U.S. Faces Challenges Securing Nuclear Arsenal While Pushing for Elimination

U.S. Faces Challenges Securing Nuclear Arsenal While Pushing for Elimination

In 2009, President Barack Obama stood before an enthusiastic crowd in Prague and proclaimed that he would make the “peace and security of a world without nuclear weapons” a key administration foreign policy goal, though it may not be achieved in his lifetime. And while his is not the first administration to support this objective—the United States is formally committed to move toward disarmament as a member of the Nuclear Non-Proliferation Treaty—Obama was more emphatic than any other recent president of the United States that eventual global nuclear disarmament, and not just nonproliferation in places like Iran, should be a U.S. priority.

But recent lapses and scandals involving nuclear weapons personnel have forced the administration to confront a different commitment that Obama made during the same Prague speech, namely that the United States will “maintain a safe, secure and effective” arsenal for as long as nuclear weapons exist. Accordingly, last week the Pentagon announced that Defense Secretary Chuck Hagel was initiating a review of the U.S. nuclear deterrence enterprise.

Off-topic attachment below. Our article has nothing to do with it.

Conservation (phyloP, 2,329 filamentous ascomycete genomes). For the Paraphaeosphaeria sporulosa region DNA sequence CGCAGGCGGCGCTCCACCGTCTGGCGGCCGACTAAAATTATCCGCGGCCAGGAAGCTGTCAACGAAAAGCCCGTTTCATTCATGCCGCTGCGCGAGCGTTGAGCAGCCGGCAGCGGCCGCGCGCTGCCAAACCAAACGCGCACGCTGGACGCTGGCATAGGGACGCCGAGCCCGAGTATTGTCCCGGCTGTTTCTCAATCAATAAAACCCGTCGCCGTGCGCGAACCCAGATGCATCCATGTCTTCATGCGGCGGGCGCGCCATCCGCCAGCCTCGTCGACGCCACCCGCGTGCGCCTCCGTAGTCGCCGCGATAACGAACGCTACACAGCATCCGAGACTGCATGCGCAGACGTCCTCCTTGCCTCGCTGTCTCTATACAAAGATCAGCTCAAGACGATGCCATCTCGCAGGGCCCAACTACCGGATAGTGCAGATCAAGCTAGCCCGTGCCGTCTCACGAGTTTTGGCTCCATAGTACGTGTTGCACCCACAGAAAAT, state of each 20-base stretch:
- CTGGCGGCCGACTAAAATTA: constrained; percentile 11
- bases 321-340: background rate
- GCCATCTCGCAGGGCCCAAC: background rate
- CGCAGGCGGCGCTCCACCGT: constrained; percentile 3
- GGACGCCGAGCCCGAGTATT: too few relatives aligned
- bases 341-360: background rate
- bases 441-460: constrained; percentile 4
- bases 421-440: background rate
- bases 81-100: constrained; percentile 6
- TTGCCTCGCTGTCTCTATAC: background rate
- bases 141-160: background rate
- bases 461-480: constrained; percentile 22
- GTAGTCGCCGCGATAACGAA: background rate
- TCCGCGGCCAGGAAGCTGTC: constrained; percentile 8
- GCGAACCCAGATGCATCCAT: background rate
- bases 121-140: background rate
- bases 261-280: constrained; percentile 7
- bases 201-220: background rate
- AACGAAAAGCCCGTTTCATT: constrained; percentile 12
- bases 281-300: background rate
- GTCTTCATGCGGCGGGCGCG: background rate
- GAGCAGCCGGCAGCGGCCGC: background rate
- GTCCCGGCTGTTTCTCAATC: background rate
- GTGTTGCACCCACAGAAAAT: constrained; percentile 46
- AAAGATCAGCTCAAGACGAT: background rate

Pentagon Press Secretary John Kirby announced the review on Wednesday, saying that while Hagel has confidence in the operation of the U.S. nuclear force, the secretary believes it is necessary for the Defense Department “as a whole to place renewed emphasis on examining the health of the nuclear force, in particular those issues that affect the morale, professionalism, performance and leadership of the people who make up that force.”

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